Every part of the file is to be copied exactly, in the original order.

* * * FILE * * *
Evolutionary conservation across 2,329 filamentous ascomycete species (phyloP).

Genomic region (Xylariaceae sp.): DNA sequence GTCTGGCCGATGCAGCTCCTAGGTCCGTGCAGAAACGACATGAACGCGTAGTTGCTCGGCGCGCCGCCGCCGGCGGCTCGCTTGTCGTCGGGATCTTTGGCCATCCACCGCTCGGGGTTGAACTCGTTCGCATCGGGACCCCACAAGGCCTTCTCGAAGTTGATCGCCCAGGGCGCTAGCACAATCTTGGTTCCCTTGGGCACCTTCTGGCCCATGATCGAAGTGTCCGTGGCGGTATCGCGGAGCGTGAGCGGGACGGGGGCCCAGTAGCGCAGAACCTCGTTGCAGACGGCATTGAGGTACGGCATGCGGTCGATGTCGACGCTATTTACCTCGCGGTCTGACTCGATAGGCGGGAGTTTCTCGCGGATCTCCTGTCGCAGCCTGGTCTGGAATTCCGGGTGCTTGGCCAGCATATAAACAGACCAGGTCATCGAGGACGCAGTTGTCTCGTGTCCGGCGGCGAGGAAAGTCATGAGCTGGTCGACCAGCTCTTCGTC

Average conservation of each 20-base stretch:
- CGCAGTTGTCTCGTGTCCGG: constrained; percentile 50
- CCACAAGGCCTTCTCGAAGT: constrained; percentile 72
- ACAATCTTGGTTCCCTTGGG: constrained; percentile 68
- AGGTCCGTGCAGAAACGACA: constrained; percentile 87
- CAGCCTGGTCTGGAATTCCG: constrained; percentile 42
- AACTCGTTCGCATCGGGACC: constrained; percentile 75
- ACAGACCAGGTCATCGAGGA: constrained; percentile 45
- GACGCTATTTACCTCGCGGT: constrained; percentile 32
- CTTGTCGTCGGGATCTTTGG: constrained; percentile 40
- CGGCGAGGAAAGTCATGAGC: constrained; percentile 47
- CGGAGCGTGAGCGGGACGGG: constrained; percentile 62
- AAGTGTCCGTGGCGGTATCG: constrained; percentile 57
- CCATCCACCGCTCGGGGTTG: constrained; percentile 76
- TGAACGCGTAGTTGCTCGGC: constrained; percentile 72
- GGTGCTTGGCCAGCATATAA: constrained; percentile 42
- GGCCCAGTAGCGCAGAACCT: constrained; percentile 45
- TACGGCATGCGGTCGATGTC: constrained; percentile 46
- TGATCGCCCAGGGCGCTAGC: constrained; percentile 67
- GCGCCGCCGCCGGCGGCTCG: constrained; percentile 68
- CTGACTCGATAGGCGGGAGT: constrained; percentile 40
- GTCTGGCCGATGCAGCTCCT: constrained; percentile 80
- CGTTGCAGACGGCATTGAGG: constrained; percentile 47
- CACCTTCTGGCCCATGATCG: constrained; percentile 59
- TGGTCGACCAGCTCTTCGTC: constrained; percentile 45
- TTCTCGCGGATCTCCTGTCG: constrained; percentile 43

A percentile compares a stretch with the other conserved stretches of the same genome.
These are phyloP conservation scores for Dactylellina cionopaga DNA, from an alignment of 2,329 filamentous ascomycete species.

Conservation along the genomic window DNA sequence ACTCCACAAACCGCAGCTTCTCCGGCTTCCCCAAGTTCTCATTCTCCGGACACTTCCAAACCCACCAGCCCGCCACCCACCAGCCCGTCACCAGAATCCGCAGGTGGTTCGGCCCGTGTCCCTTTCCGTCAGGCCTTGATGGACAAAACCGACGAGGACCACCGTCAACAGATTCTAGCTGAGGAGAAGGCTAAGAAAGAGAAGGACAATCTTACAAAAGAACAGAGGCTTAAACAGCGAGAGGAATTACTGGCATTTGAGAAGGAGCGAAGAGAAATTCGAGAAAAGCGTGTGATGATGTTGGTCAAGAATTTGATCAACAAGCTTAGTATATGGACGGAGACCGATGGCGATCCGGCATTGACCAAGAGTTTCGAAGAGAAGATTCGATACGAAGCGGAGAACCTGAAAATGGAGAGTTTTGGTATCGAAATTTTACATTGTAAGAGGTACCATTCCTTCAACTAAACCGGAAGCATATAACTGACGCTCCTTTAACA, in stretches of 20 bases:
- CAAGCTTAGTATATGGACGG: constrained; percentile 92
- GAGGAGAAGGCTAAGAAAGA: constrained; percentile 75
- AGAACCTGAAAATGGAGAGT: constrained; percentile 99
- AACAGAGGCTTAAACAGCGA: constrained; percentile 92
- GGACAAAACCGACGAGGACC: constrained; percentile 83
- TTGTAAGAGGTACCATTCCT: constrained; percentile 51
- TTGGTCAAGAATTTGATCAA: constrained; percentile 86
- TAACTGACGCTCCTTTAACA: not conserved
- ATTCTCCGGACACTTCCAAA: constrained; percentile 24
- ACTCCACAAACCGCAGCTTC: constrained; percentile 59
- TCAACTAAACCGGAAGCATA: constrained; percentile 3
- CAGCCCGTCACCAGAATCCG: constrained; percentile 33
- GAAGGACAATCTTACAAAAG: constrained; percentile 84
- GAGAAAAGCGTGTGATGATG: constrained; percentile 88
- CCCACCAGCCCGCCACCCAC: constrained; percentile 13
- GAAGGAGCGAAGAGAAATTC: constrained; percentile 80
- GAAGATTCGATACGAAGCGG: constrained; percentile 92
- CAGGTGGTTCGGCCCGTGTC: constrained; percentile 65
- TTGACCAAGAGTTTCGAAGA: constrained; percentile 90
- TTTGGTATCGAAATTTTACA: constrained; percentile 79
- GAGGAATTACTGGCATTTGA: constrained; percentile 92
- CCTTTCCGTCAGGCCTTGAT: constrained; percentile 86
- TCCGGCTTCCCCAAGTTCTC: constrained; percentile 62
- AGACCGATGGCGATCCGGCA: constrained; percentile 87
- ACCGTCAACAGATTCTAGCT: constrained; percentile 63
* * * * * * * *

Evolutionary conservation across 2,329 filamentous ascomycete species (phyloP).

Genomic region (Xylariaceae sp.): DNA sequence GTCTGGCCGATGCAGCTCCTAGGTCCGTGCAGAAACGACATGAACGCGTAGTTGCTCGGCGCGCCGCCGCCGGCGGCTCGCTTGTCGTCGGGATCTTTGGCCATCCACCGCTCGGGGTTGAACTCGTTCGCATCGGGACCCCACAAGGCCTTCTCGAAGTTGATCGCCCAGGGCGCTAGCACAATCTTGGTTCCCTTGGGCACCTTCTGGCCCATGATCGAAGTGTCCGTGGCGGTATCGCGGAGCGTGAGCGGGACGGGGGCCCAGTAGCGCAGAACCTCGTTGCAGACGGCATTGAGGTACGGCATGCGGTCGATGTCGACGCTATTTACCTCGCGGTCTGACTCGATAGGCGGGAGTTTCTCGCGGATCTCCTGTCGCAGCCTGGTCTGGAATTCCGGGTGCTTGGCCAGCATATAAACAGACCAGGTCATCGAGGACGCAGTTGTCTCGTGTCCGGCGGCGAGGAAAGTCATGAGCTGGTCGACCAGCTCTTCGTC

Average conservation of each 20-base stretch:
- CGCAGTTGTCTCGTGTCCGG: constrained; percentile 50
- CCACAAGGCCTTCTCGAAGT: constrained; percentile 72
- ACAATCTTGGTTCCCTTGGG: constrained; percentile 68
- AGGTCCGTGCAGAAACGACA: constrained; percentile 87
- CAGCCTGGTCTGGAATTCCG: constrained; percentile 42
- AACTCGTTCGCATCGGGACC: constrained; percentile 75
- ACAGACCAGGTCATCGAGGA: constrained; percentile 45
- GACGCTATTTACCTCGCGGT: constrained; percentile 32
- CTTGTCGTCGGGATCTTTGG: constrained; percentile 40
- CGGCGAGGAAAGTCATGAGC: constrained; percentile 47
- CGGAGCGTGAGCGGGACGGG: constrained; percentile 62
- AAGTGTCCGTGGCGGTATCG: constrained; percentile 57
- CCATCCACCGCTCGGGGTTG: constrained; percentile 76
- TGAACGCGTAGTTGCTCGGC: constrained; percentile 72
- GGTGCTTGGCCAGCATATAA: constrained; percentile 42
- GGCCCAGTAGCGCAGAACCT: constrained; percentile 45
- TACGGCATGCGGTCGATGTC: constrained; percentile 46
- TGATCGCCCAGGGCGCTAGC: constrained; percentile 67
- GCGCCGCCGCCGGCGGCTCG: constrained; percentile 68
- CTGACTCGATAGGCGGGAGT: constrained; percentile 40
- GTCTGGCCGATGCAGCTCCT: constrained; percentile 80
- CGTTGCAGACGGCATTGAGG: constrained; percentile 47
- CACCTTCTGGCCCATGATCG: constrained; percentile 59
- TGGTCGACCAGCTCTTCGTC: constrained; percentile 45
- TTCTCGCGGATCTCCTGTCG: constrained; percentile 43

A percentile compares a stretch with the other conserved stretches of the same genome.
These are phyloP conservation scores for Dactylellina cionopaga DNA, from an alignment of 2,329 filamentous ascomycete species.

Conservation along the genomic window DNA sequence ACTCCACAAACCGCAGCTTCTCCGGCTTCCCCAAGTTCTCATTCTCCGGACACTTCCAAACCCACCAGCCCGCCACCCACCAGCCCGTCACCAGAATCCGCAGGTGGTTCGGCCCGTGTCCCTTTCCGTCAGGCCTTGATGGACAAAACCGACGAGGACCACCGTCAACAGATTCTAGCTGAGGAGAAGGCTAAGAAAGAGAAGGACAATCTTACAAAAGAACAGAGGCTTAAACAGCGAGAGGAATTACTGGCATTTGAGAAGGAGCGAAGAGAAATTCGAGAAAAGCGTGTGATGATGTTGGTCAAGAATTTGATCAACAAGCTTAGTATATGGACGGAGACCGATGGCGATCCGGCATTGACCAAGAGTTTCGAAGAGAAGATTCGATACGAAGCGGAGAACCTGAAAATGGAGAGTTTTGGTATCGAAATTTTACATTGTAAGAGGTACCATTCCTTCAACTAAACCGGAAGCATATAACTGACGCTCCTTTAACA, in stretches of 20 bases:
- CAAGCTTAGTATATGGACGG: constrained; percentile 92
- GAGGAGAAGGCTAAGAAAGA: constrained; percentile 75
- AGAACCTGAAAATGGAGAGT: constrained; percentile 99
- AACAGAGGCTTAAACAGCGA: constrained; percentile 92
- GGACAAAACCGACGAGGACC: constrained; percentile 83
- TTGTAAGAGGTACCATTCCT: constrained; percentile 51
- TTGGTCAAGAATTTGATCAA: constrained; percentile 86
- TAACTGACGCTCCTTTAACA: not conserved
- ATTCTCCGGACACTTCCAAA: constrained; percentile 24
- ACTCCACAAACCGCAGCTTC: constrained; percentile 59
- TCAACTAAACCGGAAGCATA: constrained; percentile 3
- CAGCCCGTCACCAGAATCCG: constrained; percentile 33
- GAAGGACAATCTTACAAAAG: constrained; percentile 84
- GAGAAAAGCGTGTGATGATG: constrained; percentile 88
- CCCACCAGCCCGCCACCCAC: constrained; percentile 13
- GAAGGAGCGAAGAGAAATTC: constrained; percentile 80
- GAAGATTCGATACGAAGCGG: constrained; percentile 92
- CAGGTGGTTCGGCCCGTGTC: constrained; percentile 65
- TTGACCAAGAGTTTCGAAGA: constrained; percentile 90
- TTTGGTATCGAAATTTTACA: constrained; percentile 79
- GAGGAATTACTGGCATTTGA: constrained; percentile 92
- CCTTTCCGTCAGGCCTTGAT: constrained; percentile 86
- TCCGGCTTCCCCAAGTTCTC: constrained; percentile 62
- AGACCGATGGCGATCCGGCA: constrained; percentile 87
- ACCGTCAACAGATTCTAGCT: constrained; percentile 63